- Oracle Architecture Components
- Describe the Oracle Server Architecture and its main components.
- An instance: Which is basically a set of memory structures and background processes that cache the most used data, and serve as an exchange point between the users(clients) and the datafiles that have the information on disks.
- Datafiles : These datafiles are located on hard disks, and they compose all the data that is stored in Oracle,control files,tablespaces, redo-log files,etc.
- Oracle-Software : This contains the Oracle-kernel which is much like a sub-operating system on top of the host system , because it coordinates the memory-structures and processes (Instance) and the file updates (Datafiles) on the hard drives.
- List the Structures involved in connecting a user to an Oracle Instance
Oracle is basically formed from :
The Oracle server has a set of memory structures and operating process called "The Instance" which control the actions that occur between the end user and the database,it main components are:
- Database Buffer Cache(depends on DB_BLOCK_SIZE & DB_BLOCK_BUFFERS parameters)
- Redo Log Buffer (depends on LOG_BUFFER , monitored V$SYSSTAT )
- Shared Pool (depends on SHARED_POOL_SIZE )
- Library Cache
- Shared SQL Areas (Contains the parse tree and execution plan for a single SQL statement)
- Private SQL Areas (Contains data such as bind information and runtime buffers,each session that issues a SQL statement has a private SQL area;many private SQL areas can be associated with the same shared SQL area, if a session is connected via a dedicated server private SQL areas are in the users PGA. If the sessionis connected via the multi-threaded server, the private area is kept in the SGA )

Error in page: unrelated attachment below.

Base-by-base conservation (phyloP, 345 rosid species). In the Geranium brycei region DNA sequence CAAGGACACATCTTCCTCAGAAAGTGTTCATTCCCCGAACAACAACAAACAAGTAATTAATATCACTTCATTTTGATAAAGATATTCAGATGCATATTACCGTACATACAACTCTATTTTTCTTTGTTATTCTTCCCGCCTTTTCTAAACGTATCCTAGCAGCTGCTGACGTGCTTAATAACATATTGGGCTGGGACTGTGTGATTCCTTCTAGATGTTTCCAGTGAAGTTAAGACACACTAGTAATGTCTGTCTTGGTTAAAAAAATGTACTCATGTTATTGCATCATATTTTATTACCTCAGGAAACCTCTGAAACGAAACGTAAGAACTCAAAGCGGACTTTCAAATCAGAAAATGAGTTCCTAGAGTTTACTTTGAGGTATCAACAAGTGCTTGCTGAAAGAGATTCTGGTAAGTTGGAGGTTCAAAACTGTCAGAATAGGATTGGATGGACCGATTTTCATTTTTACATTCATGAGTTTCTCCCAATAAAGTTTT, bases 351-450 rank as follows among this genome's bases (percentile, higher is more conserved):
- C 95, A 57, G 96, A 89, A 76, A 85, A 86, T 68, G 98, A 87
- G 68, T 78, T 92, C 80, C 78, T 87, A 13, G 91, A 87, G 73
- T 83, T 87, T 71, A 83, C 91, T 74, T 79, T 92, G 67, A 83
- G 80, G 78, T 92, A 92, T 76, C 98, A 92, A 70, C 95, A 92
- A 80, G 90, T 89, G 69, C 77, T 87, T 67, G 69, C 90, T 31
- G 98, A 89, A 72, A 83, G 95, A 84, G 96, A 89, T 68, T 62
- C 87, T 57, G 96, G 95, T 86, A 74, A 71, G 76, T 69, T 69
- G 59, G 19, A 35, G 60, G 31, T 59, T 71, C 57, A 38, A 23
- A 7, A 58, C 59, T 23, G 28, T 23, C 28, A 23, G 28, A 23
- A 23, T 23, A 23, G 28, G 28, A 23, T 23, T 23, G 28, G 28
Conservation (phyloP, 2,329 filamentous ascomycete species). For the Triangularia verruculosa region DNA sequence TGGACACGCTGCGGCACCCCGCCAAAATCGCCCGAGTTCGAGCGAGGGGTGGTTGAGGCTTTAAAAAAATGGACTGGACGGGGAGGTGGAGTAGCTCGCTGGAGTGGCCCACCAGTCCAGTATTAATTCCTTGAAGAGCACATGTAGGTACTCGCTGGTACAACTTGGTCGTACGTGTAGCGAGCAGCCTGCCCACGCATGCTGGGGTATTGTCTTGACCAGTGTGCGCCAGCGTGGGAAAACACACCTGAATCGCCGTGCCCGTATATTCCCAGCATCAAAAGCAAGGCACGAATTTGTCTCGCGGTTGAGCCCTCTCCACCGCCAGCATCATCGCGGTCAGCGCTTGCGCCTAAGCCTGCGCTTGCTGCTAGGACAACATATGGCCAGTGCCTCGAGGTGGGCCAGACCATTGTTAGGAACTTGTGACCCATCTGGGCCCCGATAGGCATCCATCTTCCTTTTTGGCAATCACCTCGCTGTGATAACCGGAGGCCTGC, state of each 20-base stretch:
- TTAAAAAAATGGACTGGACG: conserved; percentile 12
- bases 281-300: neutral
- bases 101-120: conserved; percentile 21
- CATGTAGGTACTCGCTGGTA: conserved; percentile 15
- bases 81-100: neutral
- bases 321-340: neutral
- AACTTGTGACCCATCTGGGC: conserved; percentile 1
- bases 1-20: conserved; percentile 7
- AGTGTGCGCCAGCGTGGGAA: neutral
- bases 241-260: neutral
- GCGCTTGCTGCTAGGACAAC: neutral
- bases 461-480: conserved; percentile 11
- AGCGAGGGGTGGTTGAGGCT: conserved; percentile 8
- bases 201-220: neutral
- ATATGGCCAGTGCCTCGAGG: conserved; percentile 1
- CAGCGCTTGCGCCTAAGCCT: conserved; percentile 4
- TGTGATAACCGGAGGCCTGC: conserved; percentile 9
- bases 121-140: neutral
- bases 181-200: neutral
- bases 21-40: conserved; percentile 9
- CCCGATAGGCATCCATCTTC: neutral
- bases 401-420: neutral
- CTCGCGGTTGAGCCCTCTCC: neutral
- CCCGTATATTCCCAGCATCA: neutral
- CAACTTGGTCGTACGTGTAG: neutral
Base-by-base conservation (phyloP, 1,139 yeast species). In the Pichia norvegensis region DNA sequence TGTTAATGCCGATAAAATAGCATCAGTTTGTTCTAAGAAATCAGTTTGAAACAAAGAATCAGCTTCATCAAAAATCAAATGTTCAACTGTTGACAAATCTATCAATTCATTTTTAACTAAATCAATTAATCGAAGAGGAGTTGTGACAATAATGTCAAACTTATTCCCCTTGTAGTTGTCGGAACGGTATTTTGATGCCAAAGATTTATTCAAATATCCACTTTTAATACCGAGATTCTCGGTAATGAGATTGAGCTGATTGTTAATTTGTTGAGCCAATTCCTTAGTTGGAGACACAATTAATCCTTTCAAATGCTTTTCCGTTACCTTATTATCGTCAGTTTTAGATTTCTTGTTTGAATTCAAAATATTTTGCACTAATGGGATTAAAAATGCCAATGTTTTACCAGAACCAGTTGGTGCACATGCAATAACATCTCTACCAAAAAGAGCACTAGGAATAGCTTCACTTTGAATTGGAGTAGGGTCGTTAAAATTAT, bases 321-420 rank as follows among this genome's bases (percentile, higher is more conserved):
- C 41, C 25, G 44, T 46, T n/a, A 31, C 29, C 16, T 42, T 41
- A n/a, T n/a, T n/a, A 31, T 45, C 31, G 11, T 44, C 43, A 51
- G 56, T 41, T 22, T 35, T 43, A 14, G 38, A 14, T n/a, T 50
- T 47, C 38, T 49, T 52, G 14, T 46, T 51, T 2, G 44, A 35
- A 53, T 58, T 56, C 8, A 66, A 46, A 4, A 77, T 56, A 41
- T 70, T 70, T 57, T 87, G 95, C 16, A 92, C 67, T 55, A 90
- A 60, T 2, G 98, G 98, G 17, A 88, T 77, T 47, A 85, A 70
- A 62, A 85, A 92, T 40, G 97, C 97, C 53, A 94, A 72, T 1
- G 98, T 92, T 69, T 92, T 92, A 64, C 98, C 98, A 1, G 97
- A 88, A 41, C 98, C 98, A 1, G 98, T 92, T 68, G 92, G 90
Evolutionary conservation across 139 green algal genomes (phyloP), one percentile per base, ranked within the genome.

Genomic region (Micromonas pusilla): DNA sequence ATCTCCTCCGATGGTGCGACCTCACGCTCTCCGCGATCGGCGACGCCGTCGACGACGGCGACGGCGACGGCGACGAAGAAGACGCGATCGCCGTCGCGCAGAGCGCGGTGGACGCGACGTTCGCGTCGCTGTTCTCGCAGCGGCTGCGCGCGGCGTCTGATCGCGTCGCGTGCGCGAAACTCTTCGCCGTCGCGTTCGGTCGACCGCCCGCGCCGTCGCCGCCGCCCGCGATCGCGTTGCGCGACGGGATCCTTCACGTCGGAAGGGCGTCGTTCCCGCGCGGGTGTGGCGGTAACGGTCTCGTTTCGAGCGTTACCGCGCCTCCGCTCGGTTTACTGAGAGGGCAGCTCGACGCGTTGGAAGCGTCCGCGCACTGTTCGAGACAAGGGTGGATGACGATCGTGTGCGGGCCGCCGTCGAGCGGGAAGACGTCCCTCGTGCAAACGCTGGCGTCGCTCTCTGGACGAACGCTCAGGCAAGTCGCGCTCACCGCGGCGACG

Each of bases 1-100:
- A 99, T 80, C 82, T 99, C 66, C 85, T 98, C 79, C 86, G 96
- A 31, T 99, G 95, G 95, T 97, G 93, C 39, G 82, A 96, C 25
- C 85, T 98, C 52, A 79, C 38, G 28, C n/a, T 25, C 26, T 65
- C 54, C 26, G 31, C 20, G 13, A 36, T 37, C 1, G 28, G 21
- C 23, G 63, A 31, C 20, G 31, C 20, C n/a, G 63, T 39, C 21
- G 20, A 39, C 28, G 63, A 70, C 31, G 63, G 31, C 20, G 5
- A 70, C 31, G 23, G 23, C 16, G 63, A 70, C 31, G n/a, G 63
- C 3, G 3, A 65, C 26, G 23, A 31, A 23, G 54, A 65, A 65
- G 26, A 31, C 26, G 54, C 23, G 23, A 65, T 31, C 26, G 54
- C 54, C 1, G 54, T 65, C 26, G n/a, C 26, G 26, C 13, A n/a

- Persistent (Contains bind information that persists accorss executions,code for datatype conversion and other state information, in contrast to Runtime,the persistent area remains waiting after the statement completes, the open cursors that will not be used shoudld be closed to free the persistant area and to minize the amount of memory required for the application)
- Runtime ( Contains information used while the SQL statement is being executed, it is the first step in an execute REQUEST, it releases this memory when the statement finishes)
- Dictonary Cache (Also known as the row cache, because it holds data as rows instead of buffers)
- Control Structures
- Large Pool (Optional,used for large memory allocations)
- PGA : A PGA (Process Global area ) is a memory region containing data and control information for a single process. One PGA is allocate for each server process.
- Stack Space: A PGA always contains stack space, which is memory allocate to hold a sessions variables,arrays, and other information.
- Session Information : If the instance is in single-serer mode, the PGA also contains information about the users session, such a private SQL areas. If the instane is in multi-threaded server, this session information is not in the PGA, but is instead allocated in the SGA. The PGA's initial size is fixed and OS specific, however the parameters OPEN_LINKS and DB_FILES affect the sizes of PGAs.
- Sort Areas : Use memory from the PGA of the Oracle server process that performs the sort on behalf of the user process. However, a part of the sort area ( up to SORT_AREA_RETAINED) exists in the runtime area of the process's private SQL area. The sort area can grow up to limit SORT_AREA_SIZE.
- Software Code Areas : Portions of memory used to store Oracle code
- Background Processes:
- PMON (Process Monitor, performs process recovery when a user processes fails, it is reponsible for cleaning up the database buffer cache and freein resources that the user process was using )